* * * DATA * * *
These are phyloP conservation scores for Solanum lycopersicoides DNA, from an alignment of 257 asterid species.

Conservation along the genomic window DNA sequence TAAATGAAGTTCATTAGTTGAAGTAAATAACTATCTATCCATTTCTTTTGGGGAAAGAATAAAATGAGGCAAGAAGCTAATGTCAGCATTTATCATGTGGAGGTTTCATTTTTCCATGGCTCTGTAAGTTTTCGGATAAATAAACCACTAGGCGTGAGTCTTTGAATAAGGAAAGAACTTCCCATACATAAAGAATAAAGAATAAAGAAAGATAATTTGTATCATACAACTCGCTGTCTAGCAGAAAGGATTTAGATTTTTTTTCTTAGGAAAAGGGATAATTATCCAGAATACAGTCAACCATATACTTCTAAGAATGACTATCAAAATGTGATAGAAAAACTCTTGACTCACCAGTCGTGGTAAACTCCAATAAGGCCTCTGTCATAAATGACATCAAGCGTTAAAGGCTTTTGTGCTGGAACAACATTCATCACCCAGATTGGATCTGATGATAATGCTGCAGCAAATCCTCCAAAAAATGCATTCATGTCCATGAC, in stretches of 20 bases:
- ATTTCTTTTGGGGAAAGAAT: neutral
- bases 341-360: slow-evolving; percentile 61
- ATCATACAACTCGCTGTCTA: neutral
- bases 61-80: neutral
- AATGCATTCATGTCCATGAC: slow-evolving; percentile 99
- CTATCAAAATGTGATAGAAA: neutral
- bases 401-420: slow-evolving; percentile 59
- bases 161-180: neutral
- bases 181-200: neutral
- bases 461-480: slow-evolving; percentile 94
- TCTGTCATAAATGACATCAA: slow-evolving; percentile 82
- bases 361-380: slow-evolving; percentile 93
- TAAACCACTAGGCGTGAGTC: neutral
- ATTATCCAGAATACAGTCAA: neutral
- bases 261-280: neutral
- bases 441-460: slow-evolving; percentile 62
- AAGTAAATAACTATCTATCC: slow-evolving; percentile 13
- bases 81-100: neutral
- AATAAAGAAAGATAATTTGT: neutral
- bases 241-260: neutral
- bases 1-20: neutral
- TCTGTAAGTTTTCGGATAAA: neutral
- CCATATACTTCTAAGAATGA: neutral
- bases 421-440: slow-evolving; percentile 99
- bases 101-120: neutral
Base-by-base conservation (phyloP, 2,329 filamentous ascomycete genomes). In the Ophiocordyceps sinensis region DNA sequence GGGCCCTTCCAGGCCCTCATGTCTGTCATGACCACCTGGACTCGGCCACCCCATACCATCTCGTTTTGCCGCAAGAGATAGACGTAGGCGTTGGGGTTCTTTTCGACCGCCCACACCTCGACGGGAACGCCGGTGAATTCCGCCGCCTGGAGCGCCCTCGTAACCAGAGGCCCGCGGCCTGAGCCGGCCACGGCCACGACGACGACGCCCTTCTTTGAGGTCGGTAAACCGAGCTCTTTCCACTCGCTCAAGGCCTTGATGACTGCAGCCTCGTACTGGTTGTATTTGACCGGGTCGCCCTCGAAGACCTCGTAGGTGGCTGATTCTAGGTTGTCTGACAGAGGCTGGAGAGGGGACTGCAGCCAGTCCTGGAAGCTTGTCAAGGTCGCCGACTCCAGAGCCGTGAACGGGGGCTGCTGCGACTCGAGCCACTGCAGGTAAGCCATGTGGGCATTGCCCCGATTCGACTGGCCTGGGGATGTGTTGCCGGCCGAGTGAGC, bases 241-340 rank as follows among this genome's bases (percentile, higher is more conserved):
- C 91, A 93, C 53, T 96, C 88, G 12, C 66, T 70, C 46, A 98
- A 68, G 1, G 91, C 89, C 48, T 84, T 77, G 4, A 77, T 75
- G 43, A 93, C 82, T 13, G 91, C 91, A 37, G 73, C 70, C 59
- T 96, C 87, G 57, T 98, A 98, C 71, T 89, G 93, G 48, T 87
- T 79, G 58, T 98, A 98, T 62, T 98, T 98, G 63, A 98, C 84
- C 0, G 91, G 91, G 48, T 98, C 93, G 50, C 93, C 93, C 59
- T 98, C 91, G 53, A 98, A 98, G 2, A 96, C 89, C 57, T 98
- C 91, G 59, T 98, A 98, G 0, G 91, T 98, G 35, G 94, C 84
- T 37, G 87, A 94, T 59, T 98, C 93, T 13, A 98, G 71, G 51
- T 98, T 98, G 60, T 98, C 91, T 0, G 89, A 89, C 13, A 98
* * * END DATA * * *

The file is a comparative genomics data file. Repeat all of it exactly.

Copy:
These are phyloP conservation scores for Solanum lycopersicoides DNA, from an alignment of 257 asterid species.

Conservation along the genomic window DNA sequence TAAATGAAGTTCATTAGTTGAAGTAAATAACTATCTATCCATTTCTTTTGGGGAAAGAATAAAATGAGGCAAGAAGCTAATGTCAGCATTTATCATGTGGAGGTTTCATTTTTCCATGGCTCTGTAAGTTTTCGGATAAATAAACCACTAGGCGTGAGTCTTTGAATAAGGAAAGAACTTCCCATACATAAAGAATAAAGAATAAAGAAAGATAATTTGTATCATACAACTCGCTGTCTAGCAGAAAGGATTTAGATTTTTTTTCTTAGGAAAAGGGATAATTATCCAGAATACAGTCAACCATATACTTCTAAGAATGACTATCAAAATGTGATAGAAAAACTCTTGACTCACCAGTCGTGGTAAACTCCAATAAGGCCTCTGTCATAAATGACATCAAGCGTTAAAGGCTTTTGTGCTGGAACAACATTCATCACCCAGATTGGATCTGATGATAATGCTGCAGCAAATCCTCCAAAAAATGCATTCATGTCCATGAC, in stretches of 20 bases:
- ATTTCTTTTGGGGAAAGAAT: neutral
- bases 341-360: slow-evolving; percentile 61
- ATCATACAACTCGCTGTCTA: neutral
- bases 61-80: neutral
- AATGCATTCATGTCCATGAC: slow-evolving; percentile 99
- CTATCAAAATGTGATAGAAA: neutral
- bases 401-420: slow-evolving; percentile 59
- bases 161-180: neutral
- bases 181-200: neutral
- bases 461-480: slow-evolving; percentile 94
- TCTGTCATAAATGACATCAA: slow-evolving; percentile 82
- bases 361-380: slow-evolving; percentile 93
- TAAACCACTAGGCGTGAGTC: neutral
- ATTATCCAGAATACAGTCAA: neutral
- bases 261-280: neutral
- bases 441-460: slow-evolving; percentile 62
- AAGTAAATAACTATCTATCC: slow-evolving; percentile 13
- bases 81-100: neutral
- AATAAAGAAAGATAATTTGT: neutral
- bases 241-260: neutral
- bases 1-20: neutral
- TCTGTAAGTTTTCGGATAAA: neutral
- CCATATACTTCTAAGAATGA: neutral
- bases 421-440: slow-evolving; percentile 99
- bases 101-120: neutral
Base-by-base conservation (phyloP, 2,329 filamentous ascomycete genomes). In the Ophiocordyceps sinensis region DNA sequence GGGCCCTTCCAGGCCCTCATGTCTGTCATGACCACCTGGACTCGGCCACCCCATACCATCTCGTTTTGCCGCAAGAGATAGACGTAGGCGTTGGGGTTCTTTTCGACCGCCCACACCTCGACGGGAACGCCGGTGAATTCCGCCGCCTGGAGCGCCCTCGTAACCAGAGGCCCGCGGCCTGAGCCGGCCACGGCCACGACGACGACGCCCTTCTTTGAGGTCGGTAAACCGAGCTCTTTCCACTCGCTCAAGGCCTTGATGACTGCAGCCTCGTACTGGTTGTATTTGACCGGGTCGCCCTCGAAGACCTCGTAGGTGGCTGATTCTAGGTTGTCTGACAGAGGCTGGAGAGGGGACTGCAGCCAGTCCTGGAAGCTTGTCAAGGTCGCCGACTCCAGAGCCGTGAACGGGGGCTGCTGCGACTCGAGCCACTGCAGGTAAGCCATGTGGGCATTGCCCCGATTCGACTGGCCTGGGGATGTGTTGCCGGCCGAGTGAGC, bases 241-340 rank as follows among this genome's bases (percentile, higher is more conserved):
- C 91, A 93, C 53, T 96, C 88, G 12, C 66, T 70, C 46, A 98
- A 68, G 1, G 91, C 89, C 48, T 84, T 77, G 4, A 77, T 75
- G 43, A 93, C 82, T 13, G 91, C 91, A 37, G 73, C 70, C 59
- T 96, C 87, G 57, T 98, A 98, C 71, T 89, G 93, G 48, T 87
- T 79, G 58, T 98, A 98, T 62, T 98, T 98, G 63, A 98, C 84
- C 0, G 91, G 91, G 48, T 98, C 93, G 50, C 93, C 93, C 59
- T 98, C 91, G 53, A 98, A 98, G 2, A 96, C 89, C 57, T 98
- C 91, G 59, T 98, A 98, G 0, G 91, T 98, G 35, G 94, C 84
- T 37, G 87, A 94, T 59, T 98, C 93, T 13, A 98, G 71, G 51
- T 98, T 98, G 60, T 98, C 91, T 0, G 89, A 89, C 13, A 98